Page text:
A downturn wouldn't be a bad thing if we could clean up financial excess without returning to the early 1980sby David Goodhart / November 23, 2008 / Leave a comment
Is it possible that an economic downturn might raise public spirits? I don’t just mean the initial burst of schadenfreude as financiers become the first to lose their jobs and their silly salaries.
Rather, might the excessively gloomy view of the state of Britain, which has been hanging like a fog over the country for a couple of years, come to be seen as a top-of-the-market indulgence? When people do have something serious to be concerned about, the gap between feelings and reality will narrow—and miserabilism might mutate into a more attractive stoicism.
This raises the related issue of whether there could be such a thing as a “good” recession: one that blows away debt culture and financial excess without bringing back early 1980s joblessness. A good recession that makes us see things more clearly—both in our own lives and the outside world. Not so much a hangover as a cleansing.
So what might a good recession look like? Economically, it would require job losses to be concentrated among educated, entrepreneurial bankers who will roll out into the real economy and start new businesses employing the people who once served them in City restaurants. And it would mean all those City mathematicians and natural scientists going off to work in British industry. It would mean the public sector becoming a little less cowed and the private sector, particularly its higher end, a little less proud. (The public sector would grow as a proportion of the economy for a time, but eventually would need its own debt detox.)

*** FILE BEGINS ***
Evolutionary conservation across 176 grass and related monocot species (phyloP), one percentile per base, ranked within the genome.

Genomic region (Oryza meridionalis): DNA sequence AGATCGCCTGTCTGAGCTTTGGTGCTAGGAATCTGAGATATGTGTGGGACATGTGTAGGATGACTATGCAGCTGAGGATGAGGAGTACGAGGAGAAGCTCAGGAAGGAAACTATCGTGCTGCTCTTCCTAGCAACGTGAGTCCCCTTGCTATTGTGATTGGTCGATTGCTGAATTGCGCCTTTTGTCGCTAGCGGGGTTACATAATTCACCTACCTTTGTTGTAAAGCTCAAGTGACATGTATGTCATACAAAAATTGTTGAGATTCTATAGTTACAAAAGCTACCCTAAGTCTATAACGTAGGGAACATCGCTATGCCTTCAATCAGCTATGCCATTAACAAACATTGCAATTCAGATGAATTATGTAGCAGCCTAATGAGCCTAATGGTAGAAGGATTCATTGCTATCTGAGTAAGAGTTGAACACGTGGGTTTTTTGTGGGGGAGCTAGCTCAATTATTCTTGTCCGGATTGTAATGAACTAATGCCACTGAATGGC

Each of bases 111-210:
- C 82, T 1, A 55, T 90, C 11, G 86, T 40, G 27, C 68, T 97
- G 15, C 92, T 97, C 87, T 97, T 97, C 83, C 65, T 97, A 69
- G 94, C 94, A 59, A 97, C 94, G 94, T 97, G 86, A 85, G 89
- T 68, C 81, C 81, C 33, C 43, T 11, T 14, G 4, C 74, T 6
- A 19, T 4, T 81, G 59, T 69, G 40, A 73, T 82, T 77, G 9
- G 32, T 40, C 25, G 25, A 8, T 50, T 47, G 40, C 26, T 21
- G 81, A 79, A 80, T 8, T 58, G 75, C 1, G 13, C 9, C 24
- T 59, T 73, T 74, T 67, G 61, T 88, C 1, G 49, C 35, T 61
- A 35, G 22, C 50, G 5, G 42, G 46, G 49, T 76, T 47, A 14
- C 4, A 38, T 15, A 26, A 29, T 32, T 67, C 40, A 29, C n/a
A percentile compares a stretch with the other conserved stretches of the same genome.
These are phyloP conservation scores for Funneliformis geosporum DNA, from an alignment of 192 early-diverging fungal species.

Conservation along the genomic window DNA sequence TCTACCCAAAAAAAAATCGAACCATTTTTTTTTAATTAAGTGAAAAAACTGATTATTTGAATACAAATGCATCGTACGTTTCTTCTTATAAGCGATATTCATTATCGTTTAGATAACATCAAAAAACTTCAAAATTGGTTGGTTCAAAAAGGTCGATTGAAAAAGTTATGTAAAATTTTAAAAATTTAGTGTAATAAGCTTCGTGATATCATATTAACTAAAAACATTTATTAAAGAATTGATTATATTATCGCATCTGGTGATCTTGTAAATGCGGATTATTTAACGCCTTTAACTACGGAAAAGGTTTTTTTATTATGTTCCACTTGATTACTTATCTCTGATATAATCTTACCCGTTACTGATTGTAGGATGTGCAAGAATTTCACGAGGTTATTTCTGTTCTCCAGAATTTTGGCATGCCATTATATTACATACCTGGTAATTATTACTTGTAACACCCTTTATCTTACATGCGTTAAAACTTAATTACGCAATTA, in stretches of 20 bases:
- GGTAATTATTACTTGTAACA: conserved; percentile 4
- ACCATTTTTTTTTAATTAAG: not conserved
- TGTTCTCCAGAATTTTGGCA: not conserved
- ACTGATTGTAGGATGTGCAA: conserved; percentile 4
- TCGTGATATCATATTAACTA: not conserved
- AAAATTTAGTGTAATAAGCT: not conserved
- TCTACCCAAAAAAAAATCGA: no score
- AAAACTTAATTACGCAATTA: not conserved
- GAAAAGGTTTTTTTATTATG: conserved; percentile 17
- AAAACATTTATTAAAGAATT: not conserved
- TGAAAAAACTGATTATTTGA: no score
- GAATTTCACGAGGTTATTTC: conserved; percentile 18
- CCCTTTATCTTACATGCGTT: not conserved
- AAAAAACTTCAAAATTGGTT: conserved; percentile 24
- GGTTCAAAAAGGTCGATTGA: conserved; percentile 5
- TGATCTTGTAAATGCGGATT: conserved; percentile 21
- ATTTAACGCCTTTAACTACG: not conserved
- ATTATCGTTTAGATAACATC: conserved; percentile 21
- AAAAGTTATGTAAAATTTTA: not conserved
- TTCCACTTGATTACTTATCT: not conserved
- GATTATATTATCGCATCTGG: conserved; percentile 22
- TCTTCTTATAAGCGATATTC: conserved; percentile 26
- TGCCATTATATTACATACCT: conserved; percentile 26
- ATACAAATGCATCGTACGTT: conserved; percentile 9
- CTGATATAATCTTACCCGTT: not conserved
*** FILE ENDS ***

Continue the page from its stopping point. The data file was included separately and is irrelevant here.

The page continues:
Socially and culturally, a good recession would mean a narrowing of income differentials and a rebalancing of status between the business middle class and the public sector middle class. It would cut energy use and make people more open to arguments about constraints on consumption.
Politically, a good recession would make people realise that political institutions matter, and while they might not want to go as far as joining political parties again they would at least turn out to vote. It would mean an end to foreign military adventures. And the fragmenting logic of identity politics—particularly in Scotland—would be replaced by the broader, albeit thinner, certainties of national citizenship backed by the taxpayers’ billions.
So is it possible? Economists shake their heads and say that such a benign fallout is a dream, especially…